In this podcast, Alan, Bill, and Sarah discuss some of the characteristics of typical DITA projects.
LearningDITA.com currently (as of writing this post) has eight courses and over 2,700 subscribers. So… How are we doing?
Training organizations can use DITA for learning content. The DITA Learning and Training specialization makes it possible.
In this podcast, Alan, Bill, and Sarah provide an overview of structured authoring. What are the business requirements that might cause an organization to consider structured authoring?
Coauthored by Sarah O’Keefe and Alan Pringle
This post is also available as a white paper, which you can read in PDF format.
First published in 2001.
Structured authoring and XML represent a significant paradigm shift in content creation. Implementing structured authoring with XML allows organizations to enforce content organization requirements. The addition of hierarchy and metadata to content improves reuse and content management. These benefits, however, must be weighed against the effort required to implement a structured authoring approach. The business case is compelling for larger writing organizations; they will be the first to adopt structured authoring. Over time, improvements in available tools will reduce the cost of implementing structured authoring and make it affordable for smaller organizations.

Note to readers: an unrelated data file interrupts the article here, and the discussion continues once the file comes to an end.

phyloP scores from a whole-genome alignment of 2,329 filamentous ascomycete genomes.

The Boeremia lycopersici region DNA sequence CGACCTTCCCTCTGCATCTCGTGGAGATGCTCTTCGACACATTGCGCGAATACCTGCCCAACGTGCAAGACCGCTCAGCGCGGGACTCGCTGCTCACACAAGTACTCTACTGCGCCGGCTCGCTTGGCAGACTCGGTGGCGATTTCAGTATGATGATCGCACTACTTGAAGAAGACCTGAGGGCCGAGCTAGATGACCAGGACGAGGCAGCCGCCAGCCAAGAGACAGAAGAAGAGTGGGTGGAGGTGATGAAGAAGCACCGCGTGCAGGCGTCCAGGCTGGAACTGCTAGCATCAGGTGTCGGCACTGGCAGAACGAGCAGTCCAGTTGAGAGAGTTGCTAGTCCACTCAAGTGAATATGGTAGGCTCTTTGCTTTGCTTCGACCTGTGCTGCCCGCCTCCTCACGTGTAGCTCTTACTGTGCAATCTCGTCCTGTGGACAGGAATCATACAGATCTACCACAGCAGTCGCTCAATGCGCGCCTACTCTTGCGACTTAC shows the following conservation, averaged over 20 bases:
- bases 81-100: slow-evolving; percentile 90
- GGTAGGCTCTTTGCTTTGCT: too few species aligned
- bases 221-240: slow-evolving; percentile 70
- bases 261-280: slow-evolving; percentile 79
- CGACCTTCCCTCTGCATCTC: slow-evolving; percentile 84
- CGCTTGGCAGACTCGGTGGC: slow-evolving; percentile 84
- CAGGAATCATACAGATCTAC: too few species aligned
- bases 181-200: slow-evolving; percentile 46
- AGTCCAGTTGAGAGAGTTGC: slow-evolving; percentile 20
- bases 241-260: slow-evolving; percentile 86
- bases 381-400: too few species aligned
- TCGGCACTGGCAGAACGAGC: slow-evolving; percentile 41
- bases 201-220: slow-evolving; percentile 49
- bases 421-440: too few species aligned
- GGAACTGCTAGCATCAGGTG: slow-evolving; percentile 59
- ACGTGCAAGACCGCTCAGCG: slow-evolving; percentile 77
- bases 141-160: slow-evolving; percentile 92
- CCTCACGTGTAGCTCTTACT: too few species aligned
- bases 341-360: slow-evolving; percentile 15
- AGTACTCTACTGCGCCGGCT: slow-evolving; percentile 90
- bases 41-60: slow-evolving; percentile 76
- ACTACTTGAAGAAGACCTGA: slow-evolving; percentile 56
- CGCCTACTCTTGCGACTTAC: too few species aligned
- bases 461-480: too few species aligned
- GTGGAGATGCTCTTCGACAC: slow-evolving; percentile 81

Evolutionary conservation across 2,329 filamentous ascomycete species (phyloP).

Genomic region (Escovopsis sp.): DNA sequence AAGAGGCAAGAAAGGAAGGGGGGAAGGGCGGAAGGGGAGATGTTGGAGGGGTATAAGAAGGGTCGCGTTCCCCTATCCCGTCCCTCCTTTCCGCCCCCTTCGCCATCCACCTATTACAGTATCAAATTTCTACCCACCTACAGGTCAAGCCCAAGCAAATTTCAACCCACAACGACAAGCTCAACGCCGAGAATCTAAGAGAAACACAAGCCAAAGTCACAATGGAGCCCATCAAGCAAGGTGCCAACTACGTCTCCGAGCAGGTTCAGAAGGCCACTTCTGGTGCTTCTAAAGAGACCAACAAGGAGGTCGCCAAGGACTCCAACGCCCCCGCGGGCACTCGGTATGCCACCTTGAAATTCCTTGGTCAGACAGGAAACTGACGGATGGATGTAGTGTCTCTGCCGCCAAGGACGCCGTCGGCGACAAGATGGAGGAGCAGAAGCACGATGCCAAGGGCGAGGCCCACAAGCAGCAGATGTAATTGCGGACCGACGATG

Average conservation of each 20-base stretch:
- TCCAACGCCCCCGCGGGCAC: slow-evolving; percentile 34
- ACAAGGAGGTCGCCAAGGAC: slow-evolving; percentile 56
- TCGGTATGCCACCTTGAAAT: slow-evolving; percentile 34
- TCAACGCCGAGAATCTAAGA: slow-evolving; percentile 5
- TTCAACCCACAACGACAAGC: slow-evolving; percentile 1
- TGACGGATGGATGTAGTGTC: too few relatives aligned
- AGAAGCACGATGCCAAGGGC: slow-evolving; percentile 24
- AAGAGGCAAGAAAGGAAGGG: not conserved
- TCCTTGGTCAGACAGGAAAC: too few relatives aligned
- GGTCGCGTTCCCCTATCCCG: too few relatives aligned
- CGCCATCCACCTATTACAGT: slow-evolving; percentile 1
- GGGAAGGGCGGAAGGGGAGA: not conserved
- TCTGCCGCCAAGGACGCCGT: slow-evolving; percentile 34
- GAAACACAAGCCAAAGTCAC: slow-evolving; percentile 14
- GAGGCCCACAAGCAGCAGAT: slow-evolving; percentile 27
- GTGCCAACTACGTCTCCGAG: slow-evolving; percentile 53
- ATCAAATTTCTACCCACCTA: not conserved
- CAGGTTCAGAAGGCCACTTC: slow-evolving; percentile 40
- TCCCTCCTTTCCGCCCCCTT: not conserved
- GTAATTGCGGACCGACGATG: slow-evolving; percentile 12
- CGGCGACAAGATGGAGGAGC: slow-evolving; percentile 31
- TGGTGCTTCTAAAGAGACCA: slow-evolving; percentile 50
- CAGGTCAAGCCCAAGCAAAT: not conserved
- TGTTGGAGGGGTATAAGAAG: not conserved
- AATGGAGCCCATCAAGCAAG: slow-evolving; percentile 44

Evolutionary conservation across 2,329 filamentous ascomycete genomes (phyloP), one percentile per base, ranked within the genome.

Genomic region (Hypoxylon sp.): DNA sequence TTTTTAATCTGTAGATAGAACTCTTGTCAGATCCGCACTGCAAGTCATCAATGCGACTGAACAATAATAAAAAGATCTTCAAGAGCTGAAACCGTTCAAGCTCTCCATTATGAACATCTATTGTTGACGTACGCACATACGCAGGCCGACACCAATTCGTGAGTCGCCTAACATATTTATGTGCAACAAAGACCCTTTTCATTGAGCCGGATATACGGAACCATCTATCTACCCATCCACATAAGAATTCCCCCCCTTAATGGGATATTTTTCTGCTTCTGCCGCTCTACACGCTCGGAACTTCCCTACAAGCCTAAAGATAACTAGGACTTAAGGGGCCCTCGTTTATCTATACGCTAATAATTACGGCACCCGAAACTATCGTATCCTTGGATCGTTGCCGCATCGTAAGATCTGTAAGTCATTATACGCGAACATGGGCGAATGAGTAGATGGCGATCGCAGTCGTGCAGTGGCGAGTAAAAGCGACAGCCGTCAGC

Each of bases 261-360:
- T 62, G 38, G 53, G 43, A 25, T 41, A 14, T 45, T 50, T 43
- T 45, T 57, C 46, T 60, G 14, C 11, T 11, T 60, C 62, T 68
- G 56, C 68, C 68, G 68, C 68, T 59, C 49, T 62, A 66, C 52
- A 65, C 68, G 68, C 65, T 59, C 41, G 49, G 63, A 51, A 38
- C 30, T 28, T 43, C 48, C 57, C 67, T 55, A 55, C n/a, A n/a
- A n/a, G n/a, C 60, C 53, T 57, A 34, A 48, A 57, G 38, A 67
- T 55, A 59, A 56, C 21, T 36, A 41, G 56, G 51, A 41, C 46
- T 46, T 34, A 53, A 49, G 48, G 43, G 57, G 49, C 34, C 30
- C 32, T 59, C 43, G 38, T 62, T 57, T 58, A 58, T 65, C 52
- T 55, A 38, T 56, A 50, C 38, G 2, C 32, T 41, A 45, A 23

Getting your DITA content into a high-design format like InDesign is a tricky prospect. The biggest stumbling block is the fact that there is no intrinsic link between your ICML and the template that you flow it into. In the end, your InDesign template (you’re using one, right?) is the most important part of a DITA to ICML workflow; it contains the actual styles that will control how your output appears.
Without centralized localization processes, you will pay more for translated content, provide inconsistent translations, and possibly expose your company to significant legal liability. Here are warning signs your company needs a better localization strategy: